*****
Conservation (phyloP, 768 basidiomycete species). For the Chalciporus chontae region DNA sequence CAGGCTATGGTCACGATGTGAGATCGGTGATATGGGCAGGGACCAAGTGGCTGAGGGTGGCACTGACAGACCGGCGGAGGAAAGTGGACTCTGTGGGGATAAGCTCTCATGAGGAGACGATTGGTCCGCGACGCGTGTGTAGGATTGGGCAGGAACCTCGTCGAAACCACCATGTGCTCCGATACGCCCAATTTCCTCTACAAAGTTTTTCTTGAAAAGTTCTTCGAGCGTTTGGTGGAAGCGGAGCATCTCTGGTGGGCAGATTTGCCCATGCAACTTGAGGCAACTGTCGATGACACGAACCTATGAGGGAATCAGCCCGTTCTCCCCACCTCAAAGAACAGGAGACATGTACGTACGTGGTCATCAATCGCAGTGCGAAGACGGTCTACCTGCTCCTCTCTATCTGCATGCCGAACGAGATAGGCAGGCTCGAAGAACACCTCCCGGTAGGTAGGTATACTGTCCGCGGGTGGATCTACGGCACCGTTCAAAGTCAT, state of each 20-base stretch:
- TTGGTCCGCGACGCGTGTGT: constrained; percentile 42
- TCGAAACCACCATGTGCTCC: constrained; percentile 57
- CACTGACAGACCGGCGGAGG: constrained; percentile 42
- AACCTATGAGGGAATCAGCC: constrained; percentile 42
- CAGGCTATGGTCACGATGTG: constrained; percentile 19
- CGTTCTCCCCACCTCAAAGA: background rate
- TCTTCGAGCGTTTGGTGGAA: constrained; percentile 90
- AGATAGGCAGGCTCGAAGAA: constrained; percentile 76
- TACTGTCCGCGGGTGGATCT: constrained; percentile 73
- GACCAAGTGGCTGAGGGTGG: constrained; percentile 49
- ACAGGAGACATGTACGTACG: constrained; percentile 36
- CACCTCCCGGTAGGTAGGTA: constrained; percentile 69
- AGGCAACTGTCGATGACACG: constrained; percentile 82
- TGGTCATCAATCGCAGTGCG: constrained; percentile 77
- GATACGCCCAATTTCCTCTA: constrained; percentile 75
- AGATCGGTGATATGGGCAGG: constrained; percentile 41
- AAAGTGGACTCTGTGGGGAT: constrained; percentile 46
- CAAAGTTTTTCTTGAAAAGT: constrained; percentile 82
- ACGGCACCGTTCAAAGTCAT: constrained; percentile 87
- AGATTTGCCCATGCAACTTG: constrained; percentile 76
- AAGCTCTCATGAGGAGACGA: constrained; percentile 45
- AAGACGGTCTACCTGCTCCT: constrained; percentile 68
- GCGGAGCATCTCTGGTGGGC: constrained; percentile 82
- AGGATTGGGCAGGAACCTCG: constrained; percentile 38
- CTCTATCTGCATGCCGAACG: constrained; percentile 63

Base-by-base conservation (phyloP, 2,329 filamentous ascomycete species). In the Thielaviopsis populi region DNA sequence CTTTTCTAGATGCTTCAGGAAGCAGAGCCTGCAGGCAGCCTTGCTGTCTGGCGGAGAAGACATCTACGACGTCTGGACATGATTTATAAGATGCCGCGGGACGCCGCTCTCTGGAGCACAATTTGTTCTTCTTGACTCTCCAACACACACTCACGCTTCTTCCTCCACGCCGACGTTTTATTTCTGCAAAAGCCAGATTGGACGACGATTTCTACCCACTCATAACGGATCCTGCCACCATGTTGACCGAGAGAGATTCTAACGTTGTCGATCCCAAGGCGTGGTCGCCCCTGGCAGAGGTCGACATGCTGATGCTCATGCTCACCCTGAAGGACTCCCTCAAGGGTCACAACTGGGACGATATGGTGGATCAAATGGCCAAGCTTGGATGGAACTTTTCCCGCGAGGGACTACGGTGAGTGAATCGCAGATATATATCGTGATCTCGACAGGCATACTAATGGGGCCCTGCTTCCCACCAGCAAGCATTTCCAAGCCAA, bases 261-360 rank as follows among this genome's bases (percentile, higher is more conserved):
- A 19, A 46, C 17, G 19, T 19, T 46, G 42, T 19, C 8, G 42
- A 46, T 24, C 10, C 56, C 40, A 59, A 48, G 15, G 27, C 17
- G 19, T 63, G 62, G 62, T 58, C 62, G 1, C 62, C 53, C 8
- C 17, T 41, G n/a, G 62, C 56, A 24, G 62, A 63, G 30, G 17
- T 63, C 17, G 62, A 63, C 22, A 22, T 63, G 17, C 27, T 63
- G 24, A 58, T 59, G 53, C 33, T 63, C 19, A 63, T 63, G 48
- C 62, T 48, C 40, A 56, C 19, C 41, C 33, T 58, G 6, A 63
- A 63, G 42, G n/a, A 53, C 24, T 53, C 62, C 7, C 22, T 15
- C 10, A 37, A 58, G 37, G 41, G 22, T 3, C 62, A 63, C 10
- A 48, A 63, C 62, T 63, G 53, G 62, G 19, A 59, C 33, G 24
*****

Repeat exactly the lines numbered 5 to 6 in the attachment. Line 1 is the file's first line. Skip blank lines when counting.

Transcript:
- AACCTATGAGGGAATCAGCC: constrained; percentile 42
- CAGGCTATGGTCACGATGTG: constrained; percentile 19